Hypnotherapy and performance: a winning combination
Hypnotherapy Directory Member Rebecca Edmonds takes a look at the relationship between hypnotherapy and performance.
With the highs of Andy Murray’s Wimbledon triumph and the lows of England’s ignominious defeat in Euro 2016 fresh in our minds, we might wonder whether hypnotherapy has anything to offer in terms of enhancing and optimising performance.
I recently heard a radio interview with Dame Kelly Holmes, in which she said that if you were to get the top 10 athletes of any discipline in a room together, there would be very little to choose between them in terms of athleticism and ability, but there would be a profound difference in terms of their psychology that would differentiate the winners from the losers.
In short, psychology is everything when it comes to performance. And if ever a reminder were needed that reaching goals and chasing dreams is an extension of self-belief, then what better example of that could we find than Eddie the Eagle, whose self-belief in the face of mockery, derision and downright obstructiveness, has recently been immortalised in an excellent film.
The point about performance is that at its core there has to be a strong, robust confidence in one’s ability or talent. There is no room for negativity and self-doubt. And of course, as any clinical hypnotherapist will tell you, our expertise is very focused on building and consolidating positive self-belief and confidence, whether that is in order to carry out a presentation to a group of work colleagues, or to prepare for a competitive sporting event.
However, it goes way beyond this fundamental set of positive beliefs. When it comes to the point of refining aspects of performance, there is, in my opinion, little to choose between sports (or business) psychologists and hypnotherapists. They share the same mental space, they bring about the same results, and they use very similar techniques. So what are these techniques that we can offer the athlete or the client wanting to improve their technical ability and thereby their performance?
Visualisation and repetition are the key elements. Let’s take a simple example. If I am a golfer wanting to practice my golf swing, I can only keep repeating the physical action for so long before I become fatigued, or even worse, injured. But there is virtually no limit to the number of times I can mentally rehearse the technique, or aspects of that technique, and what’s more, I can slow the action right down, frame by frame. By repeated visualisation, the improvements in technique become instinctive over time, they become new templates of thinking and behaviour laid down in the subconscious. Which is of course exactly what we want.
The technique can then be developed, layer by layer, to incorporate an entire event or series of events. So, for example, as a boxer, I could visualise the sequence of punches I want to throw, but, just as importantly, I could visualise the punches I receive from my opponent, and mentally rehearse how best to recover from such adverse events. To simply visualise a perfect round, a perfect game, a perfect performance is unrealistic: we need to anticipate recovery from the “dips” in performance too, when the opponent is seemingly getting the better of us, by working harder, faster or more effectively.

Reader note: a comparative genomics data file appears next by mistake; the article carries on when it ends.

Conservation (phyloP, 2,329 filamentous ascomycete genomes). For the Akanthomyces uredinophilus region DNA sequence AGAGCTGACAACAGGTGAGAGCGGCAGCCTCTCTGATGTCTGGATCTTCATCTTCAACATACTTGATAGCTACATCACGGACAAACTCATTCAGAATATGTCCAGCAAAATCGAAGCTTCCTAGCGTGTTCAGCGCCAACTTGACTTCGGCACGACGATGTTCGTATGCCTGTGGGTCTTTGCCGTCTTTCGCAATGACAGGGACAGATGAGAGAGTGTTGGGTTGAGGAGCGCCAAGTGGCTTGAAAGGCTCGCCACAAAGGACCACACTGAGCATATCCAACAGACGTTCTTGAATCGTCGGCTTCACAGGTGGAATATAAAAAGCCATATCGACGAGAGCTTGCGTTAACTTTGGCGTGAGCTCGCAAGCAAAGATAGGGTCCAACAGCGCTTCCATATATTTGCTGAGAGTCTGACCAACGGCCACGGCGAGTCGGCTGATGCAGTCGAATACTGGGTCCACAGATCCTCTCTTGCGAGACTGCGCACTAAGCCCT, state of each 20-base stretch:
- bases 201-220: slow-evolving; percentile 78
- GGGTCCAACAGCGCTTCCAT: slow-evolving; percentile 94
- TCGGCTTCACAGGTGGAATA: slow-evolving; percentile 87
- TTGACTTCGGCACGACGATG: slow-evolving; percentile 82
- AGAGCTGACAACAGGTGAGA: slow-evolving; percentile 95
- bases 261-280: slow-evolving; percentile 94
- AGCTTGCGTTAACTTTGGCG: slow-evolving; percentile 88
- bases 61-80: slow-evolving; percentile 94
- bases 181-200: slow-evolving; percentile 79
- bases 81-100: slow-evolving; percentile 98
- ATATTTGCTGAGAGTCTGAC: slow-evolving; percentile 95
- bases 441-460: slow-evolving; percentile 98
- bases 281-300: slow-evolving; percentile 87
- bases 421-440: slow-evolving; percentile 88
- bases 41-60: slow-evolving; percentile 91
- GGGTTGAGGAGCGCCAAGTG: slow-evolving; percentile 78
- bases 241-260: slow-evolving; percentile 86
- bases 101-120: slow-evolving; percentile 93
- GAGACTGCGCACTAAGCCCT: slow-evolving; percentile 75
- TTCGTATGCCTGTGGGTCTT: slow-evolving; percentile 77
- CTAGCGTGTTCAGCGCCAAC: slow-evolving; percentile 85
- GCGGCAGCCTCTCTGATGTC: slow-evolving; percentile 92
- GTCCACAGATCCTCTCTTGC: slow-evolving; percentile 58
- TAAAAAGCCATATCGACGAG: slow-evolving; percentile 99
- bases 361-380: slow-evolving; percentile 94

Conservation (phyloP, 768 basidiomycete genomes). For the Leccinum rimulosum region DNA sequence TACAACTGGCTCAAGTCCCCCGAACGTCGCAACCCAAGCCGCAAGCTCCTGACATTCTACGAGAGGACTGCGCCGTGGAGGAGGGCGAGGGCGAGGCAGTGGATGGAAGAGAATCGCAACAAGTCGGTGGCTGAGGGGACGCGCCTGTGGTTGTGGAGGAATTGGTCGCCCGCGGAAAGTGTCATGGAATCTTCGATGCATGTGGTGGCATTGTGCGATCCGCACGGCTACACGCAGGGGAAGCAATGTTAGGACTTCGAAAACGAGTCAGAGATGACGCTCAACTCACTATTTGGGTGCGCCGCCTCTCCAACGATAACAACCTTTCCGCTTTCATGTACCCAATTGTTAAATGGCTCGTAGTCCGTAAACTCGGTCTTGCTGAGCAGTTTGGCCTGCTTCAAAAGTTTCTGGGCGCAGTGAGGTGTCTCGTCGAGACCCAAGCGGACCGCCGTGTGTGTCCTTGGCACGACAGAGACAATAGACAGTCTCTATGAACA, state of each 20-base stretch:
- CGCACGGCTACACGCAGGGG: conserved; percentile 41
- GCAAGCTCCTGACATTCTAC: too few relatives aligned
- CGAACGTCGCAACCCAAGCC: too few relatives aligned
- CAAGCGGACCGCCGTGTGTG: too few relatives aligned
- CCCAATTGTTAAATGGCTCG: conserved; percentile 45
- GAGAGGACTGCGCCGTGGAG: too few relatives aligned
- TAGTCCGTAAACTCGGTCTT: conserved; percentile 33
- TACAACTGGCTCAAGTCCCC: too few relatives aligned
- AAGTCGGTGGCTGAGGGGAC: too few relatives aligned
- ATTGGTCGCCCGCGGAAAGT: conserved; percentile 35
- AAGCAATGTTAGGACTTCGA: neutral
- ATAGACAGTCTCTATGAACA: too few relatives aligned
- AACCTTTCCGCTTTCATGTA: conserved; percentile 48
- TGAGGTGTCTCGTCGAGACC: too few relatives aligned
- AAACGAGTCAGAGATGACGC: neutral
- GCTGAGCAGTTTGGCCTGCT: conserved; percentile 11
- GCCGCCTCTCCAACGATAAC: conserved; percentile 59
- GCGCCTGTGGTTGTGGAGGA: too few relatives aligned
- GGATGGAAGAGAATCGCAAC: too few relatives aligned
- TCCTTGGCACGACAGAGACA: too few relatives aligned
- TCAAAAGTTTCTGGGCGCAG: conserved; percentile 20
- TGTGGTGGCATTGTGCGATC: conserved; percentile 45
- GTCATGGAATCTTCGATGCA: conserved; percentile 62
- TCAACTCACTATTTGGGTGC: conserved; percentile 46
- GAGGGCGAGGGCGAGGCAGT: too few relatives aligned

I read a biography about James Hunt recently, the Formula 1 driver who was World Champion in 1976. He was also a very good runner, and on occasion he would physically walk or run the race track he would be facing, so that he really understood the contours and the camber of each part of the track. Then he would sit on the floor and visualise his forthcoming race, including every gear change, mentally rehearsing lap after lap, including how he would avoid colliding with his rivals (notably Niki Lauder) when the moment inevitably came to overtake at crucial points in the race. His technique is briefly shown in the film “Rush”, and is a classic illustration of how powerful visualisation can be to focus the mind and perfect sporting techniques.
Of course, in order to get the very best out of such techniques, the expert guidance of a hypnotherapist is highly advantageous and desirable. Having worked with sportsmen and women in disciplines as diverse as football, horse jumping, triathlon and swimming, I am very aware that the techniques need to be carefully developed and practised to suit the needs and aspirations of the individual, both in the consultation room and then subsequently by the client at home. In other words, these techniques are best worked on in collaboration with a practitioner, to identify all the key areas for improvement. It would be extremely rare for an individual to know instinctively how to use these techniques without professional input, guidance and direction.
Equally, of course, similar principles and techniques can be applied to other areas of our lives, for example to assist in our business and working lives. A common issue that clients will seek my professional assistance is in giving presentations. Here, one needs to get back to basics (so to speak) because there is often a total lack of confidence in ability above all else, which simply and almost completely paralyses performance. This is quite a different proposition from a sportsman who is good, but wants to be even better. Accordingly, as hypnotherapists we may choose to start by combining relaxation techniques and Neuro-Linguistic Programming techniques as a way of building the fundamental self-confidence needed for good performance.
The good news for people that are looking to seek hypnotherapy, whether they are Premier League sportswomen, county players, club participants or business people wishing to improve their performance, is that as hypnotherapists, we have all the skills at our disposal to help them achieve their goals!
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